Selfish Mitch Starts Vegan Week with Hungryroot

I got my Hungryroot order today and did a quick unboxing for you to see. I’ll be posting some of the meals at @akmitch1975 and @mvdiz on Instagram as I go, mostly so I’ll remember what the hell I ate and how I liked it when I come back and do a review in a week.

Pardon my voice and my face. I’m sick (I think it’s just Muggle sick and not autoimmune related, so that’s good) but it’s not like one can put off an unboxing of temperature sensitive food. You get what you get.

However, this timing is really good, because I need to shock my body back to health and veganism will certainly switch things up. I got tired and sweaty (fever, I’m not that out of shape) just doing this unboxing video. That means pre-chopped, pre-cooked healthy food is exactly what I need right now. I keep saying I’m going to make tabouleh, which I intend to, but I’m hoping I can convince Mr. V to chop up my vegetable for me because I’m pathetic right now.

So here’s what’s in the box, as well as my word vomit that may or not apply to the topic at hand. As I’m sure you’ve come to expect if you’re not brand new here.

Love, light, health, and sorry you have to look at my face in this video,

-Sick Mitch

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Lupus Is a Bitch but So Am I

Lupus. Systemic Lupus Erythematosus. SLE.

If you’ve been reading my blog entries, you know that I’m a Lupus Warrior, but do you know what that means? Do you know what Lupus is? I’ve written about how I manage it, but most people don’t have any idea what it is, what it is, and what it can do to me, or to anyone living with it.

First of all, in layman’s terms, Lupus is a disorder of the immune system. In a healthy person, your immune system is your best line of defense against a virus or an infection. It’s a pretty neat thing. It just kind of hangs out in your body until you need it. When you get a virus, for example, your immune system says, “Wait, what the hell is this? This isn’t supposed to be here!” It cranks up and those white blood cells go to work to chase that shit out of your body. When you get a cold or the flu, you feel like crap for a few days while your immune system does its job. Hopefully, whatever bug you’ve contracted is weak enough that your body can just drop kick it out, but sometimes you need antibiotics or other medical intervention to speed it along and not make you suffer too long. It’s really cool that your body knows what to do with foreign invaders. A little chicken soup, a bunch of vitamin C and echinacea to boost that immune system up, and a healthy person should be up and at ’em again pretty quickly.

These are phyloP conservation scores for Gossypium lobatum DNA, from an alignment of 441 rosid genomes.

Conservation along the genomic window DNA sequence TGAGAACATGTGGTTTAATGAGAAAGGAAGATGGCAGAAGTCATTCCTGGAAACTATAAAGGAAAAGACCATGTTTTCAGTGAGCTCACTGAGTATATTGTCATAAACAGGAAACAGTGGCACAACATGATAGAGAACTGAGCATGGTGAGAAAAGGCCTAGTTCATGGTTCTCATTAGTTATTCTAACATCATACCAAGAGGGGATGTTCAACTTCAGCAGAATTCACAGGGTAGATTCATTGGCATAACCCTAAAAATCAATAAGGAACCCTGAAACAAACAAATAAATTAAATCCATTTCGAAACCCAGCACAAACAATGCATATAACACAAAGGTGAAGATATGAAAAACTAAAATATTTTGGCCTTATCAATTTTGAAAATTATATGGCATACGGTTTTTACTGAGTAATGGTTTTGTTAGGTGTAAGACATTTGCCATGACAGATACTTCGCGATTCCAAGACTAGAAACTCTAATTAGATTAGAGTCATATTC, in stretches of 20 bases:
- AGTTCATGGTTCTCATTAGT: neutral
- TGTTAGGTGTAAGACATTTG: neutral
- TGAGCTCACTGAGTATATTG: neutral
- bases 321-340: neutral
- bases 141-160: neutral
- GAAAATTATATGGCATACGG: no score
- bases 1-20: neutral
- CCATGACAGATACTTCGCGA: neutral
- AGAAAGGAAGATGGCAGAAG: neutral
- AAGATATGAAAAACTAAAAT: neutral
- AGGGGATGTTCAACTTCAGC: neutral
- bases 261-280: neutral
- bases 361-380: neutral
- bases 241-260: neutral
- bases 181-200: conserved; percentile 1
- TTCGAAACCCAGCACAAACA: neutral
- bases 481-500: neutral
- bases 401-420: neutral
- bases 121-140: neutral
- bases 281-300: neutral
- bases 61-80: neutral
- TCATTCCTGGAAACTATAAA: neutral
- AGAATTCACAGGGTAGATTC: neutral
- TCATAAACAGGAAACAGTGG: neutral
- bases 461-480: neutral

Well, I’ve never been normal, but I’d give up most of my fun quirks that make me unique if I could have a normal ass immune system. In a person with Lupus (or other autoimmune disorder), our immune systems are confused assholes who cannot tell a cold or a flu from normal healthy tissue. Your immune system says, “Hey, look, a kidney! Let’s protect that!” Mine looks at my kidney and can say, “Fuck yeah! Dinner!” and attack it. You may have heard that Selena Gomez, who is not only pretty and talented like me, but also has Lupus like me, just had a kidney transplant. This is serious shit.

People with Lupus take immunosuppressant drugs regularly to weaken our immune systems. I’m lucky so far in that with a proper diet and a healthy lifestyle, I get by with taking only one mild immunosuppressant, but that leaves me very susceptible to any kind of gunk that’s going around. Most of my mom friends stock up on Vitamin C and other immune system boosters when their kids get sick, in the hopes that they won’t catch it too. I can’t do that. Since my immune system is already working overtime since it shouldn’t, we don’t want to give it any extra ammo. My best defense is to rest and cross my fingers and bargain with the universe to just let this be a cold. Just let this be a flu. I have a much higher chance of a cold or flu turning into a serious sinus infection, or bronchitis, or pneumonia, or something even more serious. In fact, many people are moved further towards the diagnosis of autoimmune disorder when downing Emergen-C makes them worse.